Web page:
It might help some people, but more effective options are available.
151 patients were assigned to treatment for 8 weeks:
Traditional Chinese Medicine (TCM)-style acupuncture with manual stimulation for depression,
Nonspecific acupuncture, or
After 8 weeks, everybody got depression-specific acupuncture.
And the results
Both acupuncture groups did better than the group that got no treatment.
There was no significant difference in the rate of response between the acupuncture groups (22% and 39%) at 8 weeks.
After 16 weeks about half the patients responded to acupuncture.
The response to acupuncture is disappointing.
Dr. Irene says that major depression is a very treatable disease using antidepressants and/or cognitive behavioral therapy. The important thing is whether the response to any treatment can be maintained long-term. This study didn’t address that issue. You can visit Dr. Irene’s homepage here and website here.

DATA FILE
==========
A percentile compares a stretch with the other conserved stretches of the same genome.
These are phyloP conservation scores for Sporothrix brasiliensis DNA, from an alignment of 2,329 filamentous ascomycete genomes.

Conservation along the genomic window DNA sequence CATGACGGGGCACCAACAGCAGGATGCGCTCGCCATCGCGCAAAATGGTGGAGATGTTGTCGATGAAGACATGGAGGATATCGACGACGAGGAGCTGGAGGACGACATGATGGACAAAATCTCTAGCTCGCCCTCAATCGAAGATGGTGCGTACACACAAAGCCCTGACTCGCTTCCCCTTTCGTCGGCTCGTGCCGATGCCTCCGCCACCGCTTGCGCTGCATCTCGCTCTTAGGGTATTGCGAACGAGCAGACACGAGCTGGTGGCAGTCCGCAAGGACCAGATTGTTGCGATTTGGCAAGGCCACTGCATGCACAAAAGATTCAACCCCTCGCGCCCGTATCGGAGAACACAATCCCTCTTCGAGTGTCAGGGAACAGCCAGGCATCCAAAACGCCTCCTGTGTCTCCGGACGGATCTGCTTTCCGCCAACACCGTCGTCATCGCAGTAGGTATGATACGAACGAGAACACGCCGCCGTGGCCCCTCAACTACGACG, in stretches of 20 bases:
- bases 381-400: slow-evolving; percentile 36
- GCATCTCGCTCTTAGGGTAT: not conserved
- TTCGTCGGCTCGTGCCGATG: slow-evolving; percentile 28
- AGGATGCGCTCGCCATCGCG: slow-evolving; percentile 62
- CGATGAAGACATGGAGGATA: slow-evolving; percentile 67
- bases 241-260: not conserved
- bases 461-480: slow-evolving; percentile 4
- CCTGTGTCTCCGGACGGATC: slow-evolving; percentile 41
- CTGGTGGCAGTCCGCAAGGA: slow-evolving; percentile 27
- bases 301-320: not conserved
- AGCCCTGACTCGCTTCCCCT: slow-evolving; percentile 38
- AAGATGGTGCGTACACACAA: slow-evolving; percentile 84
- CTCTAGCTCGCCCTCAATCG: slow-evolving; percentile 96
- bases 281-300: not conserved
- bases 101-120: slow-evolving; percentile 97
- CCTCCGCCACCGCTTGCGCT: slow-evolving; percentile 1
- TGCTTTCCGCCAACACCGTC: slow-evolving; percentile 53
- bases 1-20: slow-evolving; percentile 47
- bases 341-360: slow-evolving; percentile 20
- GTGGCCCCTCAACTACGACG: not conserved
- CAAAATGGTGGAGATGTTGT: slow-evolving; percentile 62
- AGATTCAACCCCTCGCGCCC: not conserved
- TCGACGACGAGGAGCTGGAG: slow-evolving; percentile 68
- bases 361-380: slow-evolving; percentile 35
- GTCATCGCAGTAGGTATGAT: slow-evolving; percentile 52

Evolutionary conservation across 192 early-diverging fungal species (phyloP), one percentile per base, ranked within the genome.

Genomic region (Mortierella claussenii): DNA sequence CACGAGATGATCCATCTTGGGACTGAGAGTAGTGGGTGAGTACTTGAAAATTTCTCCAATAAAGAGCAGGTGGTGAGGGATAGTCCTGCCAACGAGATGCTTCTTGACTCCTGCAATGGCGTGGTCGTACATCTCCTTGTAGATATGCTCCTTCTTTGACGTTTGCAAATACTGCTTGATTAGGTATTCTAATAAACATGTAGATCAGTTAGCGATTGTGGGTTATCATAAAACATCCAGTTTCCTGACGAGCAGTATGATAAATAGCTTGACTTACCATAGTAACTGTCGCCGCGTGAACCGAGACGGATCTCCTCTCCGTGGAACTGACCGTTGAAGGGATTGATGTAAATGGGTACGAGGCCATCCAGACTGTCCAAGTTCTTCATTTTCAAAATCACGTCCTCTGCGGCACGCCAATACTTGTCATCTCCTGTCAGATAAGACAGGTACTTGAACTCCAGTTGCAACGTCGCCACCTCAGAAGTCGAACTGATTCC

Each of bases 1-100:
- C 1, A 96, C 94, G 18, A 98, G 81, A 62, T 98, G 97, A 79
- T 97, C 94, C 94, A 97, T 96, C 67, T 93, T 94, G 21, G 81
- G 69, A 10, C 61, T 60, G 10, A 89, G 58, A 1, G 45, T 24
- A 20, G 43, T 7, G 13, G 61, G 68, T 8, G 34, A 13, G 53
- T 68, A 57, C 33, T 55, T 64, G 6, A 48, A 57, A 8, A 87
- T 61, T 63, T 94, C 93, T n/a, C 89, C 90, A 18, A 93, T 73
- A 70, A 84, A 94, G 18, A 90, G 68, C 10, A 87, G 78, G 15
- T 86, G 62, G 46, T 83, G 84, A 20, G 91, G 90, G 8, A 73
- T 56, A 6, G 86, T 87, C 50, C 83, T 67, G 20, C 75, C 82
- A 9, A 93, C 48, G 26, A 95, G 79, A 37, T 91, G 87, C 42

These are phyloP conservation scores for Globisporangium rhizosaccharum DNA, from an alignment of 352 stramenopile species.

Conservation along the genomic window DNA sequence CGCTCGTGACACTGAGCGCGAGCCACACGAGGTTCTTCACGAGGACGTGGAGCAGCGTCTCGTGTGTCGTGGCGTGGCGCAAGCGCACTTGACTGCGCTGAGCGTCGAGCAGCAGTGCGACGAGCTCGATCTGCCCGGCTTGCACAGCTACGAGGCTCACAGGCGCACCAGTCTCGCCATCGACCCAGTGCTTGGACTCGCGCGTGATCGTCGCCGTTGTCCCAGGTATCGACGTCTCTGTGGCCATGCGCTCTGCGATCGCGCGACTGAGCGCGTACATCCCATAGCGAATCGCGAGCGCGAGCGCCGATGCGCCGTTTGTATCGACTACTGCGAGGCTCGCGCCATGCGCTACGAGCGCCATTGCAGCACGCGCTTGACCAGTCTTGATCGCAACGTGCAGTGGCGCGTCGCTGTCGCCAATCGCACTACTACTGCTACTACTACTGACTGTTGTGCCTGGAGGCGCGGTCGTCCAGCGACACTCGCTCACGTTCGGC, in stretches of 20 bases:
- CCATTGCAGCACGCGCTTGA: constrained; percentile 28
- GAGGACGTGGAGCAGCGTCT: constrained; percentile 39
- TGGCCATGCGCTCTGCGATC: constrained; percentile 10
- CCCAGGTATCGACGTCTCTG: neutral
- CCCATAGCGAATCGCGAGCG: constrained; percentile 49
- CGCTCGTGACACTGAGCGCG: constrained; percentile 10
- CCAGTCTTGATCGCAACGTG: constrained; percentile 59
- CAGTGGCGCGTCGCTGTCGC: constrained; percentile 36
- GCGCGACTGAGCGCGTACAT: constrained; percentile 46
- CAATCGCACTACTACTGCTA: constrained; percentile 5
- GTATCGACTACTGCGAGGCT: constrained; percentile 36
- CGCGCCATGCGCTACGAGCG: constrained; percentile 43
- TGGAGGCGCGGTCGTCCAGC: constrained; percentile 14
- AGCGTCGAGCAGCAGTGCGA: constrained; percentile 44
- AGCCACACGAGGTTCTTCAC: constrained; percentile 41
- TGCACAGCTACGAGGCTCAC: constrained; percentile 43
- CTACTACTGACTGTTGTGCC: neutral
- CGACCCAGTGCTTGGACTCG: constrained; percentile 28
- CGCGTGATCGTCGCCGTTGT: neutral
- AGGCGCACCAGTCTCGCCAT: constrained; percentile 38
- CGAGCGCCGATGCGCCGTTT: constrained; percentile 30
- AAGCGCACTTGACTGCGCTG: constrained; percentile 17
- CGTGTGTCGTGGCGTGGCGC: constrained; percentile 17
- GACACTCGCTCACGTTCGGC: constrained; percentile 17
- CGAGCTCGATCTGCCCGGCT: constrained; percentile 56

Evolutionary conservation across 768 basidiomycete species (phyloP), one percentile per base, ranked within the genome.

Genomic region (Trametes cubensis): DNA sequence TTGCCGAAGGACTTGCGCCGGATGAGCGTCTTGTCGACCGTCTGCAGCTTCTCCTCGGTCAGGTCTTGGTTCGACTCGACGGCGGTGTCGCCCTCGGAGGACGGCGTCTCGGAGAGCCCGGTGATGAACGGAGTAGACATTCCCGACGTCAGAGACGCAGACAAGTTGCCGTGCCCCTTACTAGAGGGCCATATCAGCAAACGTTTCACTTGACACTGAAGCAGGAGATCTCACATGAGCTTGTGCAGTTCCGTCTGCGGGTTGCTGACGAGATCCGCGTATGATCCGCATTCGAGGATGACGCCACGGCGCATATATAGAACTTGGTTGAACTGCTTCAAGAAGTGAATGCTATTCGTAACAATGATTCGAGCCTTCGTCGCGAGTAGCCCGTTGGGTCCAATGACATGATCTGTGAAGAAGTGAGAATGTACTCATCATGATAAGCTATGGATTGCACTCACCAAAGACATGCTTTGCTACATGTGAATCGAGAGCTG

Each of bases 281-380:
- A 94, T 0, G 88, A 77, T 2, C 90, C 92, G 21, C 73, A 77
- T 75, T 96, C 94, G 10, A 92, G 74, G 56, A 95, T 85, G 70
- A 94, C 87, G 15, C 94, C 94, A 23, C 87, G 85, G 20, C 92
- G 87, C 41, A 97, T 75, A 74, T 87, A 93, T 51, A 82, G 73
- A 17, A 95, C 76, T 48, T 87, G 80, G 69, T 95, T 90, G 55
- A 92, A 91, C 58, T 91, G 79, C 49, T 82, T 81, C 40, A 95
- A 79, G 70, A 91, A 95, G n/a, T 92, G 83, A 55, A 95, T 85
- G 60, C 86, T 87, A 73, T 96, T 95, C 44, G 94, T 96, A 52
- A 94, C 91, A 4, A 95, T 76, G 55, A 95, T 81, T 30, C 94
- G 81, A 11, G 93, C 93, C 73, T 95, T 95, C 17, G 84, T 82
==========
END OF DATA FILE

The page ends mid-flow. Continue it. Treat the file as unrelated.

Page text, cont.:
The National Alliance on Mental Illness states, “Between 80% and 90% of those diagnosed with major depression can be effectively treated and return to their usual daily activities and feelings.” You can read their informative review with treatment options here.
John Russo, Jr., PharmD, is president of The MedCom Resource, Inc. Previously, he was senior vice president of medical communications at www.Vicus.com, a complementary and alternative medicine website.